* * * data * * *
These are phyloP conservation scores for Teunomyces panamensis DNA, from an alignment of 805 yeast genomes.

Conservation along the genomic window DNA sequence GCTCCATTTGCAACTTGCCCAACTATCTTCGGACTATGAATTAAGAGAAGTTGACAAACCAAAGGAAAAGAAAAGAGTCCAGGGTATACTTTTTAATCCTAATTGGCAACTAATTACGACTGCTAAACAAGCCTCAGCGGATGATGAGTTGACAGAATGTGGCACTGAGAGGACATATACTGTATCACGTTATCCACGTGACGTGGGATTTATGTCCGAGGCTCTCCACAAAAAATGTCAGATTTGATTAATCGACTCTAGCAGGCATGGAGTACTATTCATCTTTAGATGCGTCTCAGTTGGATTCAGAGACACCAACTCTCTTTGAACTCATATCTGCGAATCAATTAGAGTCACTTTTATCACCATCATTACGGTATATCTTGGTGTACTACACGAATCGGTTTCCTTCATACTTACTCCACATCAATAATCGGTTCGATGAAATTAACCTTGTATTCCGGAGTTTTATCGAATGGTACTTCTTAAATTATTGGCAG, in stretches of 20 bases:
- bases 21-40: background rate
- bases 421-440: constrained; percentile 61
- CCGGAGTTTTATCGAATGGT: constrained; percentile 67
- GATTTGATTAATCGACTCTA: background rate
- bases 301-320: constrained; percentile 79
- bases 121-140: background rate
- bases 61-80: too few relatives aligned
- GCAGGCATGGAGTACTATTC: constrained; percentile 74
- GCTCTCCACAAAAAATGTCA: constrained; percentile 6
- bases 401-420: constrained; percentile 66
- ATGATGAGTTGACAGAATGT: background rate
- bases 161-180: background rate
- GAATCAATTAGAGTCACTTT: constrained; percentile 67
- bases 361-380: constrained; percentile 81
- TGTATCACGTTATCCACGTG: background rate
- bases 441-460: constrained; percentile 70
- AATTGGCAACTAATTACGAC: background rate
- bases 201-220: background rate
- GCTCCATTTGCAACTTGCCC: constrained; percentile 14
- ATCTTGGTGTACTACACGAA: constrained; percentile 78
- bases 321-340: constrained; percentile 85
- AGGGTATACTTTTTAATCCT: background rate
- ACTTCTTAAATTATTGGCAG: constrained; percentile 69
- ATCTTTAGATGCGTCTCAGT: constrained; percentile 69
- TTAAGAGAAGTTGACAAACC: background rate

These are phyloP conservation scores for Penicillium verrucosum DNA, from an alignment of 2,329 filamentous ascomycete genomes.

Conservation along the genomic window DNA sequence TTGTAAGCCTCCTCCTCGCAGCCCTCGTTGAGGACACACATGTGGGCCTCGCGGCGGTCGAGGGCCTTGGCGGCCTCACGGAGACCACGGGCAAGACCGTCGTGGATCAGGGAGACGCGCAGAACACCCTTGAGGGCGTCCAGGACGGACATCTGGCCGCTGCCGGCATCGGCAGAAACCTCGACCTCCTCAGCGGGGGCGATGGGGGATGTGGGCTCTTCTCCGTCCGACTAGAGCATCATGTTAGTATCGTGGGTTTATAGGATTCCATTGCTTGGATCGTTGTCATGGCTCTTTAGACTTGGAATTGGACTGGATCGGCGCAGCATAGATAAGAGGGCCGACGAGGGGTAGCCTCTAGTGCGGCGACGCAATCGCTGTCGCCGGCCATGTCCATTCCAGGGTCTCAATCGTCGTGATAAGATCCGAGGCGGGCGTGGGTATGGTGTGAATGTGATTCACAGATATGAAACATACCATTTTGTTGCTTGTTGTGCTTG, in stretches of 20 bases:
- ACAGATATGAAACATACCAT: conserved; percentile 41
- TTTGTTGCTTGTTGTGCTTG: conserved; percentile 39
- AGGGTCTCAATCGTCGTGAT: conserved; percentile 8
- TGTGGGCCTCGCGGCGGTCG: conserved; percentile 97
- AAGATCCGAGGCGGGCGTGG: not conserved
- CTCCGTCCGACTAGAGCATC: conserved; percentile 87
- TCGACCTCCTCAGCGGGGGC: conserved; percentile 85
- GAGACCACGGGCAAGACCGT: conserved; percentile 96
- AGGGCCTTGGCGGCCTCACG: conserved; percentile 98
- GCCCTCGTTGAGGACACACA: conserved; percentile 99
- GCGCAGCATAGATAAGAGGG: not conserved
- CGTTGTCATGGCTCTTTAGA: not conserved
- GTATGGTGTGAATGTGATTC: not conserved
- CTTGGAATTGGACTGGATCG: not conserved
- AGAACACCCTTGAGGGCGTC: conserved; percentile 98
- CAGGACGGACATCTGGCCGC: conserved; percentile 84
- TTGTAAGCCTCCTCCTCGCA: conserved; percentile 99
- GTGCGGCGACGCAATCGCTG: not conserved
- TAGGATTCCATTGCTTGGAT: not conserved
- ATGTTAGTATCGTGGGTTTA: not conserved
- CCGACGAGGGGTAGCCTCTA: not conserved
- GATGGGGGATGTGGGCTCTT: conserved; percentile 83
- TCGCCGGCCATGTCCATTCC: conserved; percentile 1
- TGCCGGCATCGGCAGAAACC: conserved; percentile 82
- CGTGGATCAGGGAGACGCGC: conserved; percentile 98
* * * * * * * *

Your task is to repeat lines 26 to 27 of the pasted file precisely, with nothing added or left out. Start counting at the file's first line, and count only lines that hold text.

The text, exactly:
- ATCTTTAGATGCGTCTCAGT: constrained; percentile 69
- TTAAGAGAAGTTGACAAACC: background rate